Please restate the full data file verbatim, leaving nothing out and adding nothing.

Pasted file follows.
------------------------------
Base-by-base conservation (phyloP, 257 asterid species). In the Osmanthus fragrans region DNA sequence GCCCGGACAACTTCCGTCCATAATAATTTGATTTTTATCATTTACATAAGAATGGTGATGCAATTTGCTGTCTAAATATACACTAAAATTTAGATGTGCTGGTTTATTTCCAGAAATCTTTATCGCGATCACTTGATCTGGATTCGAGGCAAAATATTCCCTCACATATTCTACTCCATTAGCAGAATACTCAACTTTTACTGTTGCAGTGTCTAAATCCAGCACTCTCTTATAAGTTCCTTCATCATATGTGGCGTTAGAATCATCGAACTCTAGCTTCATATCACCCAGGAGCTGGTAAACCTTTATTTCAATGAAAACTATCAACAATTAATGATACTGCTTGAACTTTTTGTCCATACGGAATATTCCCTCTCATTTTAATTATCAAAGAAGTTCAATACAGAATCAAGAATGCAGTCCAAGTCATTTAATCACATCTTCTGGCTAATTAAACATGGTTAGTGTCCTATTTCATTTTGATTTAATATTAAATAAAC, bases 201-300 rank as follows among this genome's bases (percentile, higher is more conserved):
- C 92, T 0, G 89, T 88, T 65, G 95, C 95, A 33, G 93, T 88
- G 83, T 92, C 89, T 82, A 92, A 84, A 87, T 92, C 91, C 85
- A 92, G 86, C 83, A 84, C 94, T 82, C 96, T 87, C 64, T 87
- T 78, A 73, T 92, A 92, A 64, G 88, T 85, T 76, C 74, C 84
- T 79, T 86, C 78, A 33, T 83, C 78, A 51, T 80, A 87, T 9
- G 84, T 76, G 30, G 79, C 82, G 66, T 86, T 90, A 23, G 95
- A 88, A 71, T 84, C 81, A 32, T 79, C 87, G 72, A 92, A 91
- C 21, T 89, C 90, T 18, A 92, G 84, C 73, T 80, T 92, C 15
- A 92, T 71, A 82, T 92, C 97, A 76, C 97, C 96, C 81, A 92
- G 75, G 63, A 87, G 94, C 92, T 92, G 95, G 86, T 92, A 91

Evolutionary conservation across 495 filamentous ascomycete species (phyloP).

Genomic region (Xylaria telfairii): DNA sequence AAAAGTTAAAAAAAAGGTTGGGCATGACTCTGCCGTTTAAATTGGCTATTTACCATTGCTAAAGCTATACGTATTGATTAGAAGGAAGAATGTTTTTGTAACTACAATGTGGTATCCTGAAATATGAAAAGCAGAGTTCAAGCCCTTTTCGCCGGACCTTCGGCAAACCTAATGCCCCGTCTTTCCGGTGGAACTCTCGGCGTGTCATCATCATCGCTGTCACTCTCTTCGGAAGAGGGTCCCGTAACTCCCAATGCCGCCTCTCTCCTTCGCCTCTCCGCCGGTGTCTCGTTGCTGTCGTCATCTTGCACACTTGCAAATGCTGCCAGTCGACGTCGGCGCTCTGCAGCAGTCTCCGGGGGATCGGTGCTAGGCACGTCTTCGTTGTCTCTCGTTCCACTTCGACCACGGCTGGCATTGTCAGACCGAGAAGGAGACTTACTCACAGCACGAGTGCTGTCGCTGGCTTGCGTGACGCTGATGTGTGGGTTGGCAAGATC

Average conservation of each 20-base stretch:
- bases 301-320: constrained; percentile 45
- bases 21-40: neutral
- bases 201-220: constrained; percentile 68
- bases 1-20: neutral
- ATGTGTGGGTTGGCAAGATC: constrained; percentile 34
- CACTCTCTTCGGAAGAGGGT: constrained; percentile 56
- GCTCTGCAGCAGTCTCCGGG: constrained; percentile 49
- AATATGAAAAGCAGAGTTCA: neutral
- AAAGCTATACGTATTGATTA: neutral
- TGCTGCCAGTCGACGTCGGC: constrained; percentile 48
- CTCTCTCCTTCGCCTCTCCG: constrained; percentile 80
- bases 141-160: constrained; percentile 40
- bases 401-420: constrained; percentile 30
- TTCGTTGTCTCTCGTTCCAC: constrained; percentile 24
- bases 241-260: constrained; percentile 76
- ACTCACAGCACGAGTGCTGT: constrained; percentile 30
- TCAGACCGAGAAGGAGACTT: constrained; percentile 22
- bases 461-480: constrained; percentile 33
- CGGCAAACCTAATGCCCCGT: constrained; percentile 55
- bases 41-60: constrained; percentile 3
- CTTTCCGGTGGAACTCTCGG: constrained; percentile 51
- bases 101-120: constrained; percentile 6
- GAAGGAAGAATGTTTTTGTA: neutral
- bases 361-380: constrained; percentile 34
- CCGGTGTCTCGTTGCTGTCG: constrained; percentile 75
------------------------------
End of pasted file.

Base-by-base conservation (phyloP, 257 asterid species). In the Osmanthus fragrans region DNA sequence GCCCGGACAACTTCCGTCCATAATAATTTGATTTTTATCATTTACATAAGAATGGTGATGCAATTTGCTGTCTAAATATACACTAAAATTTAGATGTGCTGGTTTATTTCCAGAAATCTTTATCGCGATCACTTGATCTGGATTCGAGGCAAAATATTCCCTCACATATTCTACTCCATTAGCAGAATACTCAACTTTTACTGTTGCAGTGTCTAAATCCAGCACTCTCTTATAAGTTCCTTCATCATATGTGGCGTTAGAATCATCGAACTCTAGCTTCATATCACCCAGGAGCTGGTAAACCTTTATTTCAATGAAAACTATCAACAATTAATGATACTGCTTGAACTTTTTGTCCATACGGAATATTCCCTCTCATTTTAATTATCAAAGAAGTTCAATACAGAATCAAGAATGCAGTCCAAGTCATTTAATCACATCTTCTGGCTAATTAAACATGGTTAGTGTCCTATTTCATTTTGATTTAATATTAAATAAAC, bases 201-300 rank as follows among this genome's bases (percentile, higher is more conserved):
- C 92, T 0, G 89, T 88, T 65, G 95, C 95, A 33, G 93, T 88
- G 83, T 92, C 89, T 82, A 92, A 84, A 87, T 92, C 91, C 85
- A 92, G 86, C 83, A 84, C 94, T 82, C 96, T 87, C 64, T 87
- T 78, A 73, T 92, A 92, A 64, G 88, T 85, T 76, C 74, C 84
- T 79, T 86, C 78, A 33, T 83, C 78, A 51, T 80, A 87, T 9
- G 84, T 76, G 30, G 79, C 82, G 66, T 86, T 90, A 23, G 95
- A 88, A 71, T 84, C 81, A 32, T 79, C 87, G 72, A 92, A 91
- C 21, T 89, C 90, T 18, A 92, G 84, C 73, T 80, T 92, C 15
- A 92, T 71, A 82, T 92, C 97, A 76, C 97, C 96, C 81, A 92
- G 75, G 63, A 87, G 94, C 92, T 92, G 95, G 86, T 92, A 91

Evolutionary conservation across 495 filamentous ascomycete species (phyloP).

Genomic region (Xylaria telfairii): DNA sequence AAAAGTTAAAAAAAAGGTTGGGCATGACTCTGCCGTTTAAATTGGCTATTTACCATTGCTAAAGCTATACGTATTGATTAGAAGGAAGAATGTTTTTGTAACTACAATGTGGTATCCTGAAATATGAAAAGCAGAGTTCAAGCCCTTTTCGCCGGACCTTCGGCAAACCTAATGCCCCGTCTTTCCGGTGGAACTCTCGGCGTGTCATCATCATCGCTGTCACTCTCTTCGGAAGAGGGTCCCGTAACTCCCAATGCCGCCTCTCTCCTTCGCCTCTCCGCCGGTGTCTCGTTGCTGTCGTCATCTTGCACACTTGCAAATGCTGCCAGTCGACGTCGGCGCTCTGCAGCAGTCTCCGGGGGATCGGTGCTAGGCACGTCTTCGTTGTCTCTCGTTCCACTTCGACCACGGCTGGCATTGTCAGACCGAGAAGGAGACTTACTCACAGCACGAGTGCTGTCGCTGGCTTGCGTGACGCTGATGTGTGGGTTGGCAAGATC

Average conservation of each 20-base stretch:
- bases 301-320: constrained; percentile 45
- bases 21-40: neutral
- bases 201-220: constrained; percentile 68
- bases 1-20: neutral
- ATGTGTGGGTTGGCAAGATC: constrained; percentile 34
- CACTCTCTTCGGAAGAGGGT: constrained; percentile 56
- GCTCTGCAGCAGTCTCCGGG: constrained; percentile 49
- AATATGAAAAGCAGAGTTCA: neutral
- AAAGCTATACGTATTGATTA: neutral
- TGCTGCCAGTCGACGTCGGC: constrained; percentile 48
- CTCTCTCCTTCGCCTCTCCG: constrained; percentile 80
- bases 141-160: constrained; percentile 40
- bases 401-420: constrained; percentile 30
- TTCGTTGTCTCTCGTTCCAC: constrained; percentile 24
- bases 241-260: constrained; percentile 76
- ACTCACAGCACGAGTGCTGT: constrained; percentile 30
- TCAGACCGAGAAGGAGACTT: constrained; percentile 22
- bases 461-480: constrained; percentile 33
- CGGCAAACCTAATGCCCCGT: constrained; percentile 55
- bases 41-60: constrained; percentile 3
- CTTTCCGGTGGAACTCTCGG: constrained; percentile 51
- bases 101-120: constrained; percentile 6
- GAAGGAAGAATGTTTTTGTA: neutral
- bases 361-380: constrained; percentile 34
- CCGGTGTCTCGTTGCTGTCG: constrained; percentile 75